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Music Review : Plog Work In Premiere

May 02, 1985|MARC SHULGOLD

Anthony Plog's heart was in the right place. The California composer--perhaps better known for his trumpeting skills--chose the inspirational writings of beloved naturalist John Muir as the text for a work praising nature and scolding man for his intrusions. Plog set his 25-minute "Sierra Journal" for soprano, trumpet and small orchestra.

When the Peninsula Chamber Orchestra and music director Douglas Lowry introduced "Journal" at the ensemble's season closer in Norris Community Theatre on Tuesday, one wanted to cheer Plog's gesture toward preserving fields and streams. Sadly, his noble motivations were misplaced.

The square rhythms and angular melodic lines fit uncomfortably (or not at all) with the rambling, rhythmless text. Laurie Magee brought a sympathetic touch, and an unwelcome wide vibrato, to her graceless solo duties. Whenever Donald Green, associate principal with the Los Angeles Philharmonic, chimed in with his bright, if simplistic trumpet ornaments, Muir's words became as inaudible as a chirping bird by a waterfall. Lowry led the Coplandesque accompaniment with authority.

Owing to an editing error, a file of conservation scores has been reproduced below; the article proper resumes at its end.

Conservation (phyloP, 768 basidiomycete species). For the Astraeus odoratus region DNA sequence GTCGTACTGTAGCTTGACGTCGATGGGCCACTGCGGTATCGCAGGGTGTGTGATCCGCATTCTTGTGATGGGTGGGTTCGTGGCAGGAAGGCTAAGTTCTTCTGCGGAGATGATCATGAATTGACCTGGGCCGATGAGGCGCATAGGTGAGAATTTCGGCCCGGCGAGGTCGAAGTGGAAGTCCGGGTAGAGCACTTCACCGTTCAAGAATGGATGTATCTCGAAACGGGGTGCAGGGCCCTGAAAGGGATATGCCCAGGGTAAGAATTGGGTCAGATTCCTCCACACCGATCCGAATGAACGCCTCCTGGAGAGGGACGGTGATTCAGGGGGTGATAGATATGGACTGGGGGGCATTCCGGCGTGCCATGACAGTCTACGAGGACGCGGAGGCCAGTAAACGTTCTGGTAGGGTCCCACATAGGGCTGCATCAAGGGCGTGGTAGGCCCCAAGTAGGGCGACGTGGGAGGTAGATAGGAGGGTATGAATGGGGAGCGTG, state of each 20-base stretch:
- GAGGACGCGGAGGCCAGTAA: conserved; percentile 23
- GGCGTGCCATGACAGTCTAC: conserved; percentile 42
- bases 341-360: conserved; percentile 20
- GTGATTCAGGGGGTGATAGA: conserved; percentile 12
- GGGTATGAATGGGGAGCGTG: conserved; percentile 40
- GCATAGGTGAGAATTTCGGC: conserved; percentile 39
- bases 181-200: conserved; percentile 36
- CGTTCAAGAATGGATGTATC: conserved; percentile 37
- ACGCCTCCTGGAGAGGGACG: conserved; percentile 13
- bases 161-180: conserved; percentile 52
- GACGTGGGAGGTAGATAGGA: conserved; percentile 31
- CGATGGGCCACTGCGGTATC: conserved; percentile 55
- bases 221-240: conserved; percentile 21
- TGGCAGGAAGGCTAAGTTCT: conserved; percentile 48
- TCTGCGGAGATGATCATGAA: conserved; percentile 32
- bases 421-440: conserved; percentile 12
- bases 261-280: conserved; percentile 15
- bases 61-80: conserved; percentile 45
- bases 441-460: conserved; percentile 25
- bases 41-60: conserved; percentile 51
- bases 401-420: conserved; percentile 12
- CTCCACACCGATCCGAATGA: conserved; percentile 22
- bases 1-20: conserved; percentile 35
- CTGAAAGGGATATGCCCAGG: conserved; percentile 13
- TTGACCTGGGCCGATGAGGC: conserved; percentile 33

After a raggedly traversed overture by Handel, the sumptuously played "Thomas Tallis" Fantasia of Vaughan Williams came as a pleasant surprise. Lowry managed to coax the finest playing of the evening from his strings.

The reverberationless hall proved a hindrance to Beethoven's warm and witty Symphony No. 8. While the dry acoustic took care of the warmth, Lowry's stiff, full-speed-ahead conducting, alas, wiped clear any glimmer of wit.

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